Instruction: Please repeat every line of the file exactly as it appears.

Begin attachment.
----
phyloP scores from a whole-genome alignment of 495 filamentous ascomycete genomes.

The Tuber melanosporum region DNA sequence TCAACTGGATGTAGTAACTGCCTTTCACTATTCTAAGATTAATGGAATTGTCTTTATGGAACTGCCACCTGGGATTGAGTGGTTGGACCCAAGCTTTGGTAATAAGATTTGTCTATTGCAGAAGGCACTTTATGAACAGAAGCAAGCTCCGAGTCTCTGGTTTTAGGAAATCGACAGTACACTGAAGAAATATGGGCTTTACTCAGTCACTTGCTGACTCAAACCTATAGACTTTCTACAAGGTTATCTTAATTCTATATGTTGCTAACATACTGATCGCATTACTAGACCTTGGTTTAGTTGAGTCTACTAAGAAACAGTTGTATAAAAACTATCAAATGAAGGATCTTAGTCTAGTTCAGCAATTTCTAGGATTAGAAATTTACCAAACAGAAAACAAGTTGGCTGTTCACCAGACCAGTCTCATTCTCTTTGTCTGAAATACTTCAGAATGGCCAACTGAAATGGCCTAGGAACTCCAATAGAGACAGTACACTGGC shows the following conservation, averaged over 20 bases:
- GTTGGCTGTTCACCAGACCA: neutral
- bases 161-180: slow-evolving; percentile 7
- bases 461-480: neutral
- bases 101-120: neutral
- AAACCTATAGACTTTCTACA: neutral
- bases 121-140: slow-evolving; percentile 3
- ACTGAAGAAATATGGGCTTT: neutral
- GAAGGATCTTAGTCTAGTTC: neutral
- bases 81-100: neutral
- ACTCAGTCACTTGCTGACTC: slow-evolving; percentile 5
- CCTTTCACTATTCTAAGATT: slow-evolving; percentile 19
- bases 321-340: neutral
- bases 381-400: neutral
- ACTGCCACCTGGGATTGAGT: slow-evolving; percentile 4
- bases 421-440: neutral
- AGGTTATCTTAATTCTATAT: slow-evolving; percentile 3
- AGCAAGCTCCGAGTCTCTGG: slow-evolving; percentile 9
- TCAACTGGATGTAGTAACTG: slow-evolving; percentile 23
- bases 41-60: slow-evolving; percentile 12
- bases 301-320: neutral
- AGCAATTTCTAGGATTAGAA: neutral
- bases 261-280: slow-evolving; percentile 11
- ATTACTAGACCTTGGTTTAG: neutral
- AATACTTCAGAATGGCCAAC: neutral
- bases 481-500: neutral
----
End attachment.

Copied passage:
phyloP scores from a whole-genome alignment of 495 filamentous ascomycete genomes.

The Tuber melanosporum region DNA sequence TCAACTGGATGTAGTAACTGCCTTTCACTATTCTAAGATTAATGGAATTGTCTTTATGGAACTGCCACCTGGGATTGAGTGGTTGGACCCAAGCTTTGGTAATAAGATTTGTCTATTGCAGAAGGCACTTTATGAACAGAAGCAAGCTCCGAGTCTCTGGTTTTAGGAAATCGACAGTACACTGAAGAAATATGGGCTTTACTCAGTCACTTGCTGACTCAAACCTATAGACTTTCTACAAGGTTATCTTAATTCTATATGTTGCTAACATACTGATCGCATTACTAGACCTTGGTTTAGTTGAGTCTACTAAGAAACAGTTGTATAAAAACTATCAAATGAAGGATCTTAGTCTAGTTCAGCAATTTCTAGGATTAGAAATTTACCAAACAGAAAACAAGTTGGCTGTTCACCAGACCAGTCTCATTCTCTTTGTCTGAAATACTTCAGAATGGCCAACTGAAATGGCCTAGGAACTCCAATAGAGACAGTACACTGGC shows the following conservation, averaged over 20 bases:
- GTTGGCTGTTCACCAGACCA: neutral
- bases 161-180: slow-evolving; percentile 7
- bases 461-480: neutral
- bases 101-120: neutral
- AAACCTATAGACTTTCTACA: neutral
- bases 121-140: slow-evolving; percentile 3
- ACTGAAGAAATATGGGCTTT: neutral
- GAAGGATCTTAGTCTAGTTC: neutral
- bases 81-100: neutral
- ACTCAGTCACTTGCTGACTC: slow-evolving; percentile 5
- CCTTTCACTATTCTAAGATT: slow-evolving; percentile 19
- bases 321-340: neutral
- bases 381-400: neutral
- ACTGCCACCTGGGATTGAGT: slow-evolving; percentile 4
- bases 421-440: neutral
- AGGTTATCTTAATTCTATAT: slow-evolving; percentile 3
- AGCAAGCTCCGAGTCTCTGG: slow-evolving; percentile 9
- TCAACTGGATGTAGTAACTG: slow-evolving; percentile 23
- bases 41-60: slow-evolving; percentile 12
- bases 301-320: neutral
- AGCAATTTCTAGGATTAGAA: neutral
- bases 261-280: slow-evolving; percentile 11
- ATTACTAGACCTTGGTTTAG: neutral
- AATACTTCAGAATGGCCAAC: neutral
- bases 481-500: neutral